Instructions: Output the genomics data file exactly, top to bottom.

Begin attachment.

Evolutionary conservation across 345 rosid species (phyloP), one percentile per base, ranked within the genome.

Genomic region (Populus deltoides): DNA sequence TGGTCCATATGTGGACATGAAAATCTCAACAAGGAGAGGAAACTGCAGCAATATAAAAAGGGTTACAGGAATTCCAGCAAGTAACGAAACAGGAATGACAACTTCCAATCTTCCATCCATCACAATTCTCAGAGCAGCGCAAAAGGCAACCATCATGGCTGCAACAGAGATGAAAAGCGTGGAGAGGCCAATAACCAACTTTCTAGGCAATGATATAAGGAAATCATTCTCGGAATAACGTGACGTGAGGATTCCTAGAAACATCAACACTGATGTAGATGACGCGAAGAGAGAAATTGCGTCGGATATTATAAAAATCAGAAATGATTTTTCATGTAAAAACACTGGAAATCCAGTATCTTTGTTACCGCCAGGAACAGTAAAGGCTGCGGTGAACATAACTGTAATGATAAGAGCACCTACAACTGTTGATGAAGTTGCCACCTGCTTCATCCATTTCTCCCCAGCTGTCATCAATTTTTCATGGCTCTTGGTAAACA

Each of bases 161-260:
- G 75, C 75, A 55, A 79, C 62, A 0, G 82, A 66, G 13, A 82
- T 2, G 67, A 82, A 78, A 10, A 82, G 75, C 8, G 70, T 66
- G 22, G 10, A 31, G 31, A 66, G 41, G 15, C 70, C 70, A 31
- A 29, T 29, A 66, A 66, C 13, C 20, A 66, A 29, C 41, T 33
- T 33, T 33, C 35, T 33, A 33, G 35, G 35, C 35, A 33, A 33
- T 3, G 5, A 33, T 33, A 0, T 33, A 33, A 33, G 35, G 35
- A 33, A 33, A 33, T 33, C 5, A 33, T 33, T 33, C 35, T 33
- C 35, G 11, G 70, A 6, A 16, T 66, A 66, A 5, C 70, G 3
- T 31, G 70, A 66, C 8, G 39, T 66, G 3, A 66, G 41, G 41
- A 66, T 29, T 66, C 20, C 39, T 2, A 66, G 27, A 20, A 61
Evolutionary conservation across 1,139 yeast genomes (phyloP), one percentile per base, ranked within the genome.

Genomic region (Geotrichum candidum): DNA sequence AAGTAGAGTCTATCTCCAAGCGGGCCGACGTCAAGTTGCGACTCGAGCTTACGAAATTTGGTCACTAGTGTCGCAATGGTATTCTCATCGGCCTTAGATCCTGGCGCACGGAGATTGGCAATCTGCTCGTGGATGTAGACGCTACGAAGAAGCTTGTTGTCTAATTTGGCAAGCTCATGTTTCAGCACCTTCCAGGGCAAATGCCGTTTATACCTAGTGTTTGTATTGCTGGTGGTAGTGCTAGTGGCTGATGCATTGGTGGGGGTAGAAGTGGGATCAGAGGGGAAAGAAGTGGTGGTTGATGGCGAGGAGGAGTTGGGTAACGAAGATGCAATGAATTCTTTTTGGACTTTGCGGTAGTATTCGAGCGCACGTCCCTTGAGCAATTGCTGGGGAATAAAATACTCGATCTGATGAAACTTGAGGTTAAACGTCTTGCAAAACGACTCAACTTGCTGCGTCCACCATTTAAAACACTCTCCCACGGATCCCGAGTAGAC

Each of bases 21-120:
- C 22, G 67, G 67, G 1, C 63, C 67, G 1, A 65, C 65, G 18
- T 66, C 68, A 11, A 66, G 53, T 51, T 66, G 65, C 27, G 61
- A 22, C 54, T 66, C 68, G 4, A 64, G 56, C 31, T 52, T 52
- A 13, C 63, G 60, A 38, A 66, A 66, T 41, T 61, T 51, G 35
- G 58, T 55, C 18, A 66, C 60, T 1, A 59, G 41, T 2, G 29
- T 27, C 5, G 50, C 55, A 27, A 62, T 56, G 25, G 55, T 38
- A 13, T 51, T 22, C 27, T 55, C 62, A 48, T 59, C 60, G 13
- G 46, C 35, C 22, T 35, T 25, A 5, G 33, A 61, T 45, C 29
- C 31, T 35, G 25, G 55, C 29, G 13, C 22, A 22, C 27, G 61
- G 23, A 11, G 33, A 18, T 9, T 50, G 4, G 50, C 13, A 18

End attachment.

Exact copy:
Evolutionary conservation across 345 rosid species (phyloP), one percentile per base, ranked within the genome.

Genomic region (Populus deltoides): DNA sequence TGGTCCATATGTGGACATGAAAATCTCAACAAGGAGAGGAAACTGCAGCAATATAAAAAGGGTTACAGGAATTCCAGCAAGTAACGAAACAGGAATGACAACTTCCAATCTTCCATCCATCACAATTCTCAGAGCAGCGCAAAAGGCAACCATCATGGCTGCAACAGAGATGAAAAGCGTGGAGAGGCCAATAACCAACTTTCTAGGCAATGATATAAGGAAATCATTCTCGGAATAACGTGACGTGAGGATTCCTAGAAACATCAACACTGATGTAGATGACGCGAAGAGAGAAATTGCGTCGGATATTATAAAAATCAGAAATGATTTTTCATGTAAAAACACTGGAAATCCAGTATCTTTGTTACCGCCAGGAACAGTAAAGGCTGCGGTGAACATAACTGTAATGATAAGAGCACCTACAACTGTTGATGAAGTTGCCACCTGCTTCATCCATTTCTCCCCAGCTGTCATCAATTTTTCATGGCTCTTGGTAAACA

Each of bases 161-260:
- G 75, C 75, A 55, A 79, C 62, A 0, G 82, A 66, G 13, A 82
- T 2, G 67, A 82, A 78, A 10, A 82, G 75, C 8, G 70, T 66
- G 22, G 10, A 31, G 31, A 66, G 41, G 15, C 70, C 70, A 31
- A 29, T 29, A 66, A 66, C 13, C 20, A 66, A 29, C 41, T 33
- T 33, T 33, C 35, T 33, A 33, G 35, G 35, C 35, A 33, A 33
- T 3, G 5, A 33, T 33, A 0, T 33, A 33, A 33, G 35, G 35
- A 33, A 33, A 33, T 33, C 5, A 33, T 33, T 33, C 35, T 33
- C 35, G 11, G 70, A 6, A 16, T 66, A 66, A 5, C 70, G 3
- T 31, G 70, A 66, C 8, G 39, T 66, G 3, A 66, G 41, G 41
- A 66, T 29, T 66, C 20, C 39, T 2, A 66, G 27, A 20, A 61
Evolutionary conservation across 1,139 yeast genomes (phyloP), one percentile per base, ranked within the genome.

Genomic region (Geotrichum candidum): DNA sequence AAGTAGAGTCTATCTCCAAGCGGGCCGACGTCAAGTTGCGACTCGAGCTTACGAAATTTGGTCACTAGTGTCGCAATGGTATTCTCATCGGCCTTAGATCCTGGCGCACGGAGATTGGCAATCTGCTCGTGGATGTAGACGCTACGAAGAAGCTTGTTGTCTAATTTGGCAAGCTCATGTTTCAGCACCTTCCAGGGCAAATGCCGTTTATACCTAGTGTTTGTATTGCTGGTGGTAGTGCTAGTGGCTGATGCATTGGTGGGGGTAGAAGTGGGATCAGAGGGGAAAGAAGTGGTGGTTGATGGCGAGGAGGAGTTGGGTAACGAAGATGCAATGAATTCTTTTTGGACTTTGCGGTAGTATTCGAGCGCACGTCCCTTGAGCAATTGCTGGGGAATAAAATACTCGATCTGATGAAACTTGAGGTTAAACGTCTTGCAAAACGACTCAACTTGCTGCGTCCACCATTTAAAACACTCTCCCACGGATCCCGAGTAGAC

Each of bases 21-120:
- C 22, G 67, G 67, G 1, C 63, C 67, G 1, A 65, C 65, G 18
- T 66, C 68, A 11, A 66, G 53, T 51, T 66, G 65, C 27, G 61
- A 22, C 54, T 66, C 68, G 4, A 64, G 56, C 31, T 52, T 52
- A 13, C 63, G 60, A 38, A 66, A 66, T 41, T 61, T 51, G 35
- G 58, T 55, C 18, A 66, C 60, T 1, A 59, G 41, T 2, G 29
- T 27, C 5, G 50, C 55, A 27, A 62, T 56, G 25, G 55, T 38
- A 13, T 51, T 22, C 27, T 55, C 62, A 48, T 59, C 60, G 13
- G 46, C 35, C 22, T 35, T 25, A 5, G 33, A 61, T 45, C 29
- C 31, T 35, G 25, G 55, C 29, G 13, C 22, A 22, C 27, G 61
- G 23, A 11, G 33, A 18, T 9, T 50, G 4, G 50, C 13, A 18